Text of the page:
Kim Addonizio has been called “one of our nation’s most provocative and edgy poets.” Her latest books are Lucifer at the Starlite and a novel in verse Jimmy and Rita. Addonizio’s many honors include a Guggenheim and two NEA Fellowships, and Pushcart Prizes for poetry and essay.
Mesa Community College
Place: Southwest Reading Room
(3rd floor of the Paul A. Elsner Library)
Date: Tuesday, November 13
Time: 7 p.m.
Books will be available for purchase at the event.
Frances Lefkowitz is the author of To Have Not, named one of five “Best Memoirs of 2010” by SheKnows.com. It’s the story of growing up poor in San Francisco in the ’70s, going to the Ivy League on scholarship, and discovering the downside of upward mobility. Her stories and articles are published in The Sun, Tin House, Blip, Utne Reader, Good Housekeeping, Whole Living, Health, GlimmerTrain Stories, and more. She has received honorable mention twice for the Pushcart Prize and once for Best American Essays. Frances now lives, and surfs, in Northern California.
Let’s start with the obvious question. How can you call these things essays? They read more like prose poems or flash fiction.
I let other people decide what they are, where they should be shelved. I’m not trying to cause trouble or blur borders, but right now my writing is coming out in little blocks of text that tell a story and some of those stories are true and some are made up. The two pieces in this issue, “Mine Sounded Like an Earthquake” and “Thorns” are true stories, which, I guess is another way of saying “essay.” And since they’re about me, we could even call them “micro memoir” or “personal essaylettes” or . . . ?
Do you ever get accused of being a poet?
Occasionally, but I always deny it. Recently I read at an event with Ishmael Reed; he approached me afterward and asked if he could publish one of my “poems.” I was honored but confused. Part of the reason I don’t think I qualify as a poet is that I know so little about poetic forms, and the old-fashioned nitpicker in me feels that a real poet should be able to write a cinquain or villanelle—or at least be able to recognize them.
OK, enough about categories. Let’s talk about self-absorption. As the author of a memoir (To Have Not), numerous personal essays, these new micro-memoirs, and now an interview with yourself, how can you defend against this charge?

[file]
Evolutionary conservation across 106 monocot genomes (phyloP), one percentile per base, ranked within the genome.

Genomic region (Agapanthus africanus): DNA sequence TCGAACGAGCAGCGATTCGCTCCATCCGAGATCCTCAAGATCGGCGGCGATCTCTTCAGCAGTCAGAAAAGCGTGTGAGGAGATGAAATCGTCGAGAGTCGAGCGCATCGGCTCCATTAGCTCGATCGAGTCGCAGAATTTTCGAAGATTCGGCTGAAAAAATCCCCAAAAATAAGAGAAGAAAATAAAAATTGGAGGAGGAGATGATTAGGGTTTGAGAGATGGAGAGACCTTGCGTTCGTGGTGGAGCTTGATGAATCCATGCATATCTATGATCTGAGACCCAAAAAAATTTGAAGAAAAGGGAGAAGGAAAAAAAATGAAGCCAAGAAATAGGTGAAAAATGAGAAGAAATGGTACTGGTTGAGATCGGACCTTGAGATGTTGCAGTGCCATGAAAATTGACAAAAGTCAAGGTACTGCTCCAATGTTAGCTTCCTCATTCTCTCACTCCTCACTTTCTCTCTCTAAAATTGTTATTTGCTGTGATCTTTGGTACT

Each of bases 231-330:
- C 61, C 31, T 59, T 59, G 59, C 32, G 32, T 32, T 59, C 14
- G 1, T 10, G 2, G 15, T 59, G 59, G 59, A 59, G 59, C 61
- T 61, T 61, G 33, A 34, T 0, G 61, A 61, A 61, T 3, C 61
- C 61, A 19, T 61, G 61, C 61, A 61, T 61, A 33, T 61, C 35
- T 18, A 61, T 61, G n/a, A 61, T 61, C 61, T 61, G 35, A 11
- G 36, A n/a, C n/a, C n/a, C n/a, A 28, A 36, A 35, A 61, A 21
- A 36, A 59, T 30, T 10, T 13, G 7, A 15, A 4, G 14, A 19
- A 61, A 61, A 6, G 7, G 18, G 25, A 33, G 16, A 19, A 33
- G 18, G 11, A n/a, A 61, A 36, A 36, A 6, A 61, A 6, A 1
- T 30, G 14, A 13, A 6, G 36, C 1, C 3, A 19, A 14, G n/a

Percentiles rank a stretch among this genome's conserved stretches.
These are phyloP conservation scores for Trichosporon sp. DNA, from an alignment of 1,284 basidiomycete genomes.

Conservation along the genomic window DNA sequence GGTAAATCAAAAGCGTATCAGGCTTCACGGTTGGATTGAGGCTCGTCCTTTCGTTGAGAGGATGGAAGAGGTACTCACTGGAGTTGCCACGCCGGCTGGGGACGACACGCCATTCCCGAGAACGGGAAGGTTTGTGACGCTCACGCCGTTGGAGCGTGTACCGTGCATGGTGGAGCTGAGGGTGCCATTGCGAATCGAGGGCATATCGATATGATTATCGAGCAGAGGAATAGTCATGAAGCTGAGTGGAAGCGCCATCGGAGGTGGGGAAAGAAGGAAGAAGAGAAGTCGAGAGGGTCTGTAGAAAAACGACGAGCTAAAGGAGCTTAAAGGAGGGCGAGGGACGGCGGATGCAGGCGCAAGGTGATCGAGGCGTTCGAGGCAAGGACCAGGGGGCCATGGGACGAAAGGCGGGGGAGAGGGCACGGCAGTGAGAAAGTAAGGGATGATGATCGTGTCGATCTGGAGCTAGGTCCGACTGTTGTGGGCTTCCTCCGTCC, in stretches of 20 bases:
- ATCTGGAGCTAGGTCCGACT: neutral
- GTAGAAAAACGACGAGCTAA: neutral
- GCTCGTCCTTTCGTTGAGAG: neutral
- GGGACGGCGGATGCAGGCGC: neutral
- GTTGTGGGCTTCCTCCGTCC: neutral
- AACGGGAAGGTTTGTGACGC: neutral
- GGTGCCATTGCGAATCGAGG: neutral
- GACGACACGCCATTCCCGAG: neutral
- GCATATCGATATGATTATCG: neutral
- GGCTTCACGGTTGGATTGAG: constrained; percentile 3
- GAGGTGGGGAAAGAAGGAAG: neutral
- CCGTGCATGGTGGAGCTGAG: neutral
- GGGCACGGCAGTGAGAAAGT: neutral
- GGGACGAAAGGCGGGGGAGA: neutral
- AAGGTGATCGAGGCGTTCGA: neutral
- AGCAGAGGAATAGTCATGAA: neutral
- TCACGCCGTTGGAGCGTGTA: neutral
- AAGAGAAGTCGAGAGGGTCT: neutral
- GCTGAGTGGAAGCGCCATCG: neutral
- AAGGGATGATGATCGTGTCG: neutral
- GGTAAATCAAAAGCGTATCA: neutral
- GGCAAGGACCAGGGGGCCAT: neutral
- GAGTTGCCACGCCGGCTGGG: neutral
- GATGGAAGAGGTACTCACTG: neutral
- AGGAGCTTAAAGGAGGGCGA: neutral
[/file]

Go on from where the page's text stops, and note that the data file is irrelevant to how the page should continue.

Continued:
For the record, I would like to point out that at least my fiction is not thinly-veiled autobiography. When I make things up, they’re not about me. Otherwise, my defense is that I see myself as a sort of Everywoman. So it’s not that my hobbies or heartbreaks are more interesting or important than anyone else’s. It’s that they are in many ways representative. I never called my book a memoir (here we go again with categories) until the publisher labeled it so. But I still describe it as not so much about me as about my take on the world. I use myself as a guinea pig, to explore how money, say, or lust, or geology, or striving, or other facts of life play out on a person trying to make it in this world.
Nah, it’s just telling stories.
So you don’t set out to write about a social or psychological issue? In “Thorns,” for example, did you start with the idea to write about how love fades, and how the fight against that fading leads some people to extremes?
Not at all. I don’t start with an idea at all. I start with the urge to tell a story. Sometimes I don’t even start with that much; I just have a voice that’s demanding to speak, and the story unfolds as I let her speak. Later I can switch brains and see a theme or statement, but at the time I’m just following urgency. But the urgency is there precisely because the feeling or situation is universal and compelling, is much larger than myself.
Poet and Superstition Review contributor (Issue 3, Issue 7) visited Arizona State University this semester to read assorted selections from his poetry. You can see a video of the event below.
Ray Gonzalez is the author of 10 books of poetry and three collections of essays. His poetry has appeared in the 1999, 2000, and 2003 editions of The Best American Poetry (Scribners) and The Pushcart Prize: Best of the Small Presses 2000 (Pushcart Press). He is a full-time Professor in the MFA Creative Writing Program at The University of Minnesota in Minneapolis.